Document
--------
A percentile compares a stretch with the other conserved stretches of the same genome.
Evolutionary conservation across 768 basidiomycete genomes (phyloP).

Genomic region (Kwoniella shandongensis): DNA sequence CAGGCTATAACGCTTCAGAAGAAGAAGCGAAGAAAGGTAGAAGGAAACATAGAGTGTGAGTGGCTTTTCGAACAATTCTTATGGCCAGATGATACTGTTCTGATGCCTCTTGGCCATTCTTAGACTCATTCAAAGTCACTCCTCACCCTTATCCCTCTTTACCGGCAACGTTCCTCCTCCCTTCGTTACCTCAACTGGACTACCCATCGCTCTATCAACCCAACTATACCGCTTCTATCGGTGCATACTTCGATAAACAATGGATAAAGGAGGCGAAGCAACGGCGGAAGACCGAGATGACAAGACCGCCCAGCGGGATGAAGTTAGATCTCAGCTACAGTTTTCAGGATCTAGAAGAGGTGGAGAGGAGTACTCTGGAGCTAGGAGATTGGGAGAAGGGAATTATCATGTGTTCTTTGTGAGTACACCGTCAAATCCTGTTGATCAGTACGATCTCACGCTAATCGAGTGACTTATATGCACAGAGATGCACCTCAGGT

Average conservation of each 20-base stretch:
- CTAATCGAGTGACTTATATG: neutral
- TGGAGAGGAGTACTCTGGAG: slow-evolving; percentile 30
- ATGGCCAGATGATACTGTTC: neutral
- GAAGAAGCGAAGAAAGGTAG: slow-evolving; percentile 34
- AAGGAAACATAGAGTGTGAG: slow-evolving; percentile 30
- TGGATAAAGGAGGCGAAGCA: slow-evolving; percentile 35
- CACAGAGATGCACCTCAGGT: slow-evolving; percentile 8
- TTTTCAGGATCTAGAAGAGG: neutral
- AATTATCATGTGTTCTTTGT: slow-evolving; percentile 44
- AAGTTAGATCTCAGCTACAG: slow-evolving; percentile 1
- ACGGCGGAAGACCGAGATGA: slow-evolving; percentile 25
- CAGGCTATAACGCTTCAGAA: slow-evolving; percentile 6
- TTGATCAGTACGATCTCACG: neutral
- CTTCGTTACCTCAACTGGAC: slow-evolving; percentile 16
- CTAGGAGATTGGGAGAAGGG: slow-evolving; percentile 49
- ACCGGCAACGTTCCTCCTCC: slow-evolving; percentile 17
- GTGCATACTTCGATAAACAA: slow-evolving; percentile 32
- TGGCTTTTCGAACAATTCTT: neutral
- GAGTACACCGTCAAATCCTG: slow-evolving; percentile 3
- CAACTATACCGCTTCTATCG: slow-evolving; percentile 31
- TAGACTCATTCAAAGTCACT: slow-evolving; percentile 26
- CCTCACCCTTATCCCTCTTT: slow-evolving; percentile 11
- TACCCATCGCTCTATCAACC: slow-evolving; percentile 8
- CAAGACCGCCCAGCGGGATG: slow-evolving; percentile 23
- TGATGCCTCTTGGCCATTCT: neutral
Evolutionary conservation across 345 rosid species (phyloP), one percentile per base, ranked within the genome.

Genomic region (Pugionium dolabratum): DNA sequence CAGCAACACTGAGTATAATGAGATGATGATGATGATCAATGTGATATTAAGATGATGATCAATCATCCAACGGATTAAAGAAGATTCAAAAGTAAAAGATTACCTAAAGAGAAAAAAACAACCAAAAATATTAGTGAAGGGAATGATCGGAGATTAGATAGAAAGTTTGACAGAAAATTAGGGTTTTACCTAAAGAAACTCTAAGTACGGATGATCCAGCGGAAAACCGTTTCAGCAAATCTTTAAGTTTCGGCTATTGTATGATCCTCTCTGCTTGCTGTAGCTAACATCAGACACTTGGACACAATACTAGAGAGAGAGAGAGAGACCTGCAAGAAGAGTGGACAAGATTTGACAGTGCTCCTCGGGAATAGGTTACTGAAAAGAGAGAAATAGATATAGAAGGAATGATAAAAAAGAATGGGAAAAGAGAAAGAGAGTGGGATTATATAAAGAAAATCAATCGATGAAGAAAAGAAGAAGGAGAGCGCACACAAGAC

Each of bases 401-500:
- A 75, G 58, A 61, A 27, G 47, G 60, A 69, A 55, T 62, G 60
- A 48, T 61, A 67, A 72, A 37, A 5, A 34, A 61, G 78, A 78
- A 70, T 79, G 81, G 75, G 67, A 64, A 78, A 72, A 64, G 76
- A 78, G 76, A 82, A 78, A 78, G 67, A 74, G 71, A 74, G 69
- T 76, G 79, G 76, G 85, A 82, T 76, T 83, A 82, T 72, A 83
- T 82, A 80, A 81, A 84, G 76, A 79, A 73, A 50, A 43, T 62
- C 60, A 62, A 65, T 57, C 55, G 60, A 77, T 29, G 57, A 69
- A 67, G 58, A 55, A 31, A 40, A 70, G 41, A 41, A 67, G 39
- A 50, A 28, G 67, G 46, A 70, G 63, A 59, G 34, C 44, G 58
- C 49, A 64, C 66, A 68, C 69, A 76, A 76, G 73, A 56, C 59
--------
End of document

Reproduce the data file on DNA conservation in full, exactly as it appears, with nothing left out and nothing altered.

A percentile compares a stretch with the other conserved stretches of the same genome.
Evolutionary conservation across 768 basidiomycete genomes (phyloP).

Genomic region (Kwoniella shandongensis): DNA sequence CAGGCTATAACGCTTCAGAAGAAGAAGCGAAGAAAGGTAGAAGGAAACATAGAGTGTGAGTGGCTTTTCGAACAATTCTTATGGCCAGATGATACTGTTCTGATGCCTCTTGGCCATTCTTAGACTCATTCAAAGTCACTCCTCACCCTTATCCCTCTTTACCGGCAACGTTCCTCCTCCCTTCGTTACCTCAACTGGACTACCCATCGCTCTATCAACCCAACTATACCGCTTCTATCGGTGCATACTTCGATAAACAATGGATAAAGGAGGCGAAGCAACGGCGGAAGACCGAGATGACAAGACCGCCCAGCGGGATGAAGTTAGATCTCAGCTACAGTTTTCAGGATCTAGAAGAGGTGGAGAGGAGTACTCTGGAGCTAGGAGATTGGGAGAAGGGAATTATCATGTGTTCTTTGTGAGTACACCGTCAAATCCTGTTGATCAGTACGATCTCACGCTAATCGAGTGACTTATATGCACAGAGATGCACCTCAGGT

Average conservation of each 20-base stretch:
- CTAATCGAGTGACTTATATG: neutral
- TGGAGAGGAGTACTCTGGAG: slow-evolving; percentile 30
- ATGGCCAGATGATACTGTTC: neutral
- GAAGAAGCGAAGAAAGGTAG: slow-evolving; percentile 34
- AAGGAAACATAGAGTGTGAG: slow-evolving; percentile 30
- TGGATAAAGGAGGCGAAGCA: slow-evolving; percentile 35
- CACAGAGATGCACCTCAGGT: slow-evolving; percentile 8
- TTTTCAGGATCTAGAAGAGG: neutral
- AATTATCATGTGTTCTTTGT: slow-evolving; percentile 44
- AAGTTAGATCTCAGCTACAG: slow-evolving; percentile 1
- ACGGCGGAAGACCGAGATGA: slow-evolving; percentile 25
- CAGGCTATAACGCTTCAGAA: slow-evolving; percentile 6
- TTGATCAGTACGATCTCACG: neutral
- CTTCGTTACCTCAACTGGAC: slow-evolving; percentile 16
- CTAGGAGATTGGGAGAAGGG: slow-evolving; percentile 49
- ACCGGCAACGTTCCTCCTCC: slow-evolving; percentile 17
- GTGCATACTTCGATAAACAA: slow-evolving; percentile 32
- TGGCTTTTCGAACAATTCTT: neutral
- GAGTACACCGTCAAATCCTG: slow-evolving; percentile 3
- CAACTATACCGCTTCTATCG: slow-evolving; percentile 31
- TAGACTCATTCAAAGTCACT: slow-evolving; percentile 26
- CCTCACCCTTATCCCTCTTT: slow-evolving; percentile 11
- TACCCATCGCTCTATCAACC: slow-evolving; percentile 8
- CAAGACCGCCCAGCGGGATG: slow-evolving; percentile 23
- TGATGCCTCTTGGCCATTCT: neutral
Evolutionary conservation across 345 rosid species (phyloP), one percentile per base, ranked within the genome.

Genomic region (Pugionium dolabratum): DNA sequence CAGCAACACTGAGTATAATGAGATGATGATGATGATCAATGTGATATTAAGATGATGATCAATCATCCAACGGATTAAAGAAGATTCAAAAGTAAAAGATTACCTAAAGAGAAAAAAACAACCAAAAATATTAGTGAAGGGAATGATCGGAGATTAGATAGAAAGTTTGACAGAAAATTAGGGTTTTACCTAAAGAAACTCTAAGTACGGATGATCCAGCGGAAAACCGTTTCAGCAAATCTTTAAGTTTCGGCTATTGTATGATCCTCTCTGCTTGCTGTAGCTAACATCAGACACTTGGACACAATACTAGAGAGAGAGAGAGAGACCTGCAAGAAGAGTGGACAAGATTTGACAGTGCTCCTCGGGAATAGGTTACTGAAAAGAGAGAAATAGATATAGAAGGAATGATAAAAAAGAATGGGAAAAGAGAAAGAGAGTGGGATTATATAAAGAAAATCAATCGATGAAGAAAAGAAGAAGGAGAGCGCACACAAGAC

Each of bases 401-500:
- A 75, G 58, A 61, A 27, G 47, G 60, A 69, A 55, T 62, G 60
- A 48, T 61, A 67, A 72, A 37, A 5, A 34, A 61, G 78, A 78
- A 70, T 79, G 81, G 75, G 67, A 64, A 78, A 72, A 64, G 76
- A 78, G 76, A 82, A 78, A 78, G 67, A 74, G 71, A 74, G 69
- T 76, G 79, G 76, G 85, A 82, T 76, T 83, A 82, T 72, A 83
- T 82, A 80, A 81, A 84, G 76, A 79, A 73, A 50, A 43, T 62
- C 60, A 62, A 65, T 57, C 55, G 60, A 77, T 29, G 57, A 69
- A 67, G 58, A 55, A 31, A 40, A 70, G 41, A 41, A 67, G 39
- A 50, A 28, G 67, G 46, A 70, G 63, A 59, G 34, C 44, G 58
- C 49, A 64, C 66, A 68, C 69, A 76, A 76, G 73, A 56, C 59